Guess who appoints every member of that court? Chief Justice John Roberts.Except that the approval rate noted spans the time between 2001 and 2012, a lot longer than Roberts has been Chief Justice and has been appointing the FISA court judges. In fact, the court's rate of approval of the government's requests had never dipped below 99% (with most years the court approving 100% of the government's requests) since 1979 - never, that is, until 2009, since which year, the request-approval rate has hovered between 95 and 96 percent each year. What was so special in 2009? Congress amended FISA in 2008 to provide for tighter protections for individuals. I have no love loss for Roberts, who is a corporate conservative, but if the court's high approval rate of the government's request is a problem, it's a problem that has always existed and has little to do with John Roberts.
All 11 judges — 10 Republicans and 1 Democrat — were appointed by Roberts. And his choices to not require approval by Congress — or anyone.
This is how we ended up with a FISA court that approves 99.9% of the government’s spying requests. Only 10 out of 20,909 were rejected. Another 1,000 of the approved requests required modification. 26 were withdrawn by the government.
It is also not entirely accurate to say or suggest that the appointments to the FISA court are completely unilateral. While the picks are made by the Chief Justice, he cannot just pick anyone:
Judges serve for staggered, non-renewable terms of no more than seven years [...] The eleven judges must be drawn from at least seven judicial circuits, and no fewer than three are to reside within twenty miles of the District of Columbia.In other words, each judge on the FISA court is also a duly appointed federal judge, and at the time they became federal district court judges, they were appointed by a president and confirmed by the Senate. And unlike other federal courts, judges on the FISA court do not serve tenured, life terms. They are limited to serving only one term of no more than seven years.
The Foreign Intelligence Surveillance Court, its classified nature, and the fact that the Chief Justice of the Supreme Court appoints its members without additional checks have long been subject to proper civil libertarian criticism. But the rekindled attacks in the light of the recently leaked NSA programs have often sought to scare rather than inform. The article I referenced at the beginning of this piece is but an example of all the misinformation (or incomplete detail) that is out there about the structure of FISA Court.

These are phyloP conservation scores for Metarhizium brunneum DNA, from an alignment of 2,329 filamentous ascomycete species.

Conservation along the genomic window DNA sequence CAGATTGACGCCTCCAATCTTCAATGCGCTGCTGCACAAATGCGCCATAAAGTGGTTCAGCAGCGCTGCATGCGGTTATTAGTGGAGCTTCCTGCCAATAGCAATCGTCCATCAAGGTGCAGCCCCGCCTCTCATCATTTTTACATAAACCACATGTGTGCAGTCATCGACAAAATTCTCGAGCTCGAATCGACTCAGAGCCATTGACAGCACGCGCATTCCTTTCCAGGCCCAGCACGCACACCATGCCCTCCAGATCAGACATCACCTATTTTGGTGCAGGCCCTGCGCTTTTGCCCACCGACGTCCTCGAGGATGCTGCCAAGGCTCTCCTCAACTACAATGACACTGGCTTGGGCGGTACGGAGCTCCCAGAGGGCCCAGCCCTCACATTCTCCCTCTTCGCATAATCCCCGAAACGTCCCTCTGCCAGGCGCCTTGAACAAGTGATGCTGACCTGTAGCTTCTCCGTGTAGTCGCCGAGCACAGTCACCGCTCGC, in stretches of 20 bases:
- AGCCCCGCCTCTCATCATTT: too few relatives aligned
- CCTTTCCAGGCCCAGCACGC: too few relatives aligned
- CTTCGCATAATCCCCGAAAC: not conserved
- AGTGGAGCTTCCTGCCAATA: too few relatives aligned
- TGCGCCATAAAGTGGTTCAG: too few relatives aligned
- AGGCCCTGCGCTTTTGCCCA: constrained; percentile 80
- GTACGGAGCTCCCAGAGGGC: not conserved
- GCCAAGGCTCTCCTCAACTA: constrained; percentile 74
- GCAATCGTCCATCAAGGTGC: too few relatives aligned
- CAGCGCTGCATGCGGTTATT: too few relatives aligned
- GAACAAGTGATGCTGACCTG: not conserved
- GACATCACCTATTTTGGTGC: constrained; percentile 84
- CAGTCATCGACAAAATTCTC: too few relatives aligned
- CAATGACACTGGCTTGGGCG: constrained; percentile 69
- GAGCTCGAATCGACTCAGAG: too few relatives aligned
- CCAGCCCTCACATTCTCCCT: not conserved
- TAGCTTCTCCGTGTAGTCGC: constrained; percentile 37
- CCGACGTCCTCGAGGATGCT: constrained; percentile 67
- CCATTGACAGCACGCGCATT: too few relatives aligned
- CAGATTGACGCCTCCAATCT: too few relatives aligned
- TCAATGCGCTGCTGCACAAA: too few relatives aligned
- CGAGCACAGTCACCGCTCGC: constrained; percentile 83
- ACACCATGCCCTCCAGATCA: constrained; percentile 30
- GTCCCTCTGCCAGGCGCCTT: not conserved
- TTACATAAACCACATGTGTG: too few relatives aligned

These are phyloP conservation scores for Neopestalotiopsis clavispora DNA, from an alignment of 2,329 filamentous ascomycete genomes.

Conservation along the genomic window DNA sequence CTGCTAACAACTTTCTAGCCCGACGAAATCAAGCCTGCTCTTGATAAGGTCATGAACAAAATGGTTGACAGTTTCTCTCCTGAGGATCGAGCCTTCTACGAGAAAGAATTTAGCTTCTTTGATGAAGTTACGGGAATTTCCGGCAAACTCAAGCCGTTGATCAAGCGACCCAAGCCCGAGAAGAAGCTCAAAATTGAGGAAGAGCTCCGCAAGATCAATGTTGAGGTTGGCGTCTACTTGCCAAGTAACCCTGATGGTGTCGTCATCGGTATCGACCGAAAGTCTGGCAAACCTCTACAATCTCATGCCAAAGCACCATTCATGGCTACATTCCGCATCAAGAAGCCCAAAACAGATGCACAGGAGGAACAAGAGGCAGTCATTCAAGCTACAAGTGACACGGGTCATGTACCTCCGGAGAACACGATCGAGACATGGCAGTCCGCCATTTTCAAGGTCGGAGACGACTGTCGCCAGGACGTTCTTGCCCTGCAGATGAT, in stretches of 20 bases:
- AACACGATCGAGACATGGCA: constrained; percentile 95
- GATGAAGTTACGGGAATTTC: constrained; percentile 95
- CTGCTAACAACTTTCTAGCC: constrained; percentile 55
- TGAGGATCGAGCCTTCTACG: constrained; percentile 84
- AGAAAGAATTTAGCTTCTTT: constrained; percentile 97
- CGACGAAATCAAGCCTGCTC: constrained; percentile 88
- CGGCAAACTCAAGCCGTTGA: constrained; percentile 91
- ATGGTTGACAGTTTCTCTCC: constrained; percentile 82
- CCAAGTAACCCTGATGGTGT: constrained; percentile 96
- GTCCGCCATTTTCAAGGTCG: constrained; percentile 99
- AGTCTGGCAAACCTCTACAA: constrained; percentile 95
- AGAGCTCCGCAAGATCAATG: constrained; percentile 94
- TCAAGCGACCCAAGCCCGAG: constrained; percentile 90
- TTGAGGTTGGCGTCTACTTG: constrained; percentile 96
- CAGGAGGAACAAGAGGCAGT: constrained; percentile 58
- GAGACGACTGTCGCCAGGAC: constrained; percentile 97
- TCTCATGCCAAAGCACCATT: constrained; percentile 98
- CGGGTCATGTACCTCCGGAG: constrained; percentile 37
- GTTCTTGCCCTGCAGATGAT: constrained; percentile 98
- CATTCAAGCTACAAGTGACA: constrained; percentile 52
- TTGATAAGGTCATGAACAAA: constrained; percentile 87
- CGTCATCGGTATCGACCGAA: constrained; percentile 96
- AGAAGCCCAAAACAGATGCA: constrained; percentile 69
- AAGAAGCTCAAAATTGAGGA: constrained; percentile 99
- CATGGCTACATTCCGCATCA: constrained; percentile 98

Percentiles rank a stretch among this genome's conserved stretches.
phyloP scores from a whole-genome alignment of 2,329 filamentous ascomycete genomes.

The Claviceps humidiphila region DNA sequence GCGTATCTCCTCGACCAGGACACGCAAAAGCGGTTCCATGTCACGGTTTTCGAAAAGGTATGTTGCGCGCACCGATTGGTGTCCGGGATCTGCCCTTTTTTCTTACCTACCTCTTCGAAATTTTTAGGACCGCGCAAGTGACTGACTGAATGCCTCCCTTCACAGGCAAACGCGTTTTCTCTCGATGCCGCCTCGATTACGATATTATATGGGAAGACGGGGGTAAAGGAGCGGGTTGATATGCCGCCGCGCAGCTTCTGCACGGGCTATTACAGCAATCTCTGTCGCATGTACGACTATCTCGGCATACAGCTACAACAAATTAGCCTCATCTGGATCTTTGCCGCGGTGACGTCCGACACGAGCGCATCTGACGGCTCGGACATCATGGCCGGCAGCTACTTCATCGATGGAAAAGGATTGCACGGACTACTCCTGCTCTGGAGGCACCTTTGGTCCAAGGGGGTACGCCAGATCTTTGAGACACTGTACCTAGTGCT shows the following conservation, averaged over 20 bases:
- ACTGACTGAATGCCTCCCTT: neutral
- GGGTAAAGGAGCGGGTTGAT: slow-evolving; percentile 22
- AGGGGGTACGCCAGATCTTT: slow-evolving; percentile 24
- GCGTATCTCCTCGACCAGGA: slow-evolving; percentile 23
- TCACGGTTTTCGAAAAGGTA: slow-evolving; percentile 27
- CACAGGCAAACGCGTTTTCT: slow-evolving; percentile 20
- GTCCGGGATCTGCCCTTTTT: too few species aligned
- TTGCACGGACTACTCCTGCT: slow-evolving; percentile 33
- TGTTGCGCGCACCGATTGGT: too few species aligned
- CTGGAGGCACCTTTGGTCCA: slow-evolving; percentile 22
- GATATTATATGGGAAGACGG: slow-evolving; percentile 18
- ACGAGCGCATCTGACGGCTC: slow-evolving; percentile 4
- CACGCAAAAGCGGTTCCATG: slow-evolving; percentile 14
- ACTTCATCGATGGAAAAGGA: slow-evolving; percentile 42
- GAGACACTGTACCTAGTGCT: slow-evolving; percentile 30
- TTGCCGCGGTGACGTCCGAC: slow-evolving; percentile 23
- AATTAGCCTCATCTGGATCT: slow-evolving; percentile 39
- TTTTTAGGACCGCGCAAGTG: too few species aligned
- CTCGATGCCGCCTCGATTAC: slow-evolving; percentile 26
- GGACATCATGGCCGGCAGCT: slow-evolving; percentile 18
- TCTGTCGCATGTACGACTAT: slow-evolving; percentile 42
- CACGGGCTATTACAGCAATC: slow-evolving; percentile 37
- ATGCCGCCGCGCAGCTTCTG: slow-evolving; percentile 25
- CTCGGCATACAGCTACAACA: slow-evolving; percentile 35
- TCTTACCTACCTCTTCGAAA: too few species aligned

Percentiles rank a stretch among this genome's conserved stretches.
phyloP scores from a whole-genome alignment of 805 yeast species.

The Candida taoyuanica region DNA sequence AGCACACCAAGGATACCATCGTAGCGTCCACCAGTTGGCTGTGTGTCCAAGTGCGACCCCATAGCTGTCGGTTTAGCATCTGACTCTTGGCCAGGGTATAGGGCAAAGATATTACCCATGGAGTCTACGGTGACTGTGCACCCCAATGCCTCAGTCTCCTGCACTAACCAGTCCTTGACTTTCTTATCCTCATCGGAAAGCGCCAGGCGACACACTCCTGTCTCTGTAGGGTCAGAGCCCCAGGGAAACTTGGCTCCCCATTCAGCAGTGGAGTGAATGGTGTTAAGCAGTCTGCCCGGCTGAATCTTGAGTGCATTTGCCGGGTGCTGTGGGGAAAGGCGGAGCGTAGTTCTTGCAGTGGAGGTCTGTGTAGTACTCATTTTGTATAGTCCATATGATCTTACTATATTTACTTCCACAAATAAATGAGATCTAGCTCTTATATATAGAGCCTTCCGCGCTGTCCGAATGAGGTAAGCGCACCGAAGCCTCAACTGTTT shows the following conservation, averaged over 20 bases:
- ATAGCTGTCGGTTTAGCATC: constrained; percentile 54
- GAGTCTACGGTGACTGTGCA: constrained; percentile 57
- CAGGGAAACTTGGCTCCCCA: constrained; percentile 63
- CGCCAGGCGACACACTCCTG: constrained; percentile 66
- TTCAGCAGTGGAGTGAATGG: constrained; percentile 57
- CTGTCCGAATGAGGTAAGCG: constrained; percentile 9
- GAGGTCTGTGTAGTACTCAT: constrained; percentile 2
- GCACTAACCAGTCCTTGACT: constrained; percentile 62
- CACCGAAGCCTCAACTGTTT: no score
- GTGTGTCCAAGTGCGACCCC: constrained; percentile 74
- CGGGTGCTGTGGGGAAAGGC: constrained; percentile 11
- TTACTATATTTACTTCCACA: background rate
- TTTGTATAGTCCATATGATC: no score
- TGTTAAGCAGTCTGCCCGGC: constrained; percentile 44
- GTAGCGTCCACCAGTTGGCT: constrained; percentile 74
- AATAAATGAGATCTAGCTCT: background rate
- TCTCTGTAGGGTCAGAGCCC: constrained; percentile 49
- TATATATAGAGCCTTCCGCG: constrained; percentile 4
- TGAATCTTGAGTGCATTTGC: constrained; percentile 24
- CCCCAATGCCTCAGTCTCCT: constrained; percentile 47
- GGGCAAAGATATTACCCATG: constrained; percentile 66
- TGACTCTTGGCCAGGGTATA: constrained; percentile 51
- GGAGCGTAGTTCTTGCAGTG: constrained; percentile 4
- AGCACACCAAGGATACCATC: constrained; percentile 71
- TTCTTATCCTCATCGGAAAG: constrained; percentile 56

National security advocates and civil libertarians have clashed on whether a "secret" court is constitutional at all, and many have criticized the court for being a "rubber stamp" for requests from the FBI and intelligence agencies, given that it almost always grants the government's petitions. These are all fair critics. It is also entirely fair to criticize the court - or perhaps Congress, for instituting its makeup in this way - for the fact as long as someone is a federal judge, all they need is an appointment from the head of their branch of government (i.e. the Chief Justice of the Supreme Court) to sit on the court. My sentiments on the matter are perhaps best summarized by
I’m not convinced that Roberts is packing the court with patsies for the national surveillance state. But it is anomalous that all 11 members of this important court are appointed by the chief justice, albeit from a pool of judges nominated by the president and confirmed by the Senate for ordinary federal trial courts.This is not only an entirely reasonable position, it is a position I am in complete agreement with.
It would be better if its members were chosen specifically for this assignment by the president and confirmed by the Senate. That’s the case with another specialized court, the U.S. Court of Appeals for the Federal Circuit, which hears cases involving patents, intellectual property and international trade.
Presidential nomination and Senate confirmation of judges for the FISA court would allow senators to question nominees about their view of the 4th Amendment and constitutional privacy rights.
The point of this article is not to defend the make-up of the FISA court, nor to defend Chief Justice Roberts. It is, however, to inform my readers the full nature of the court's appointments and makeups. I do not believe that we can have an honest debate about the court - especially its reform - if we focus on one man and blame him for a decades long tradition of the FISA court. We cannot have an honest debate about the process of appointments if we aren't fully informed about the entirety of the process.
Congress did not design the court's safeguards the way I and many others would like, but it did design some safeguards (such as the judges must already be federal judges and that they can serve no more than one seven-year term). The court's record of overwhelmingly approving the government's national security requests did not suddenly come out of the blue in the years since John Roberts took office, or even in the years since 9/11. These are facts - facts we must acknowledge and understand. Only then can we have an open and honest debate on the structure of the FISA Court based on the facts rather than charged by the emotions.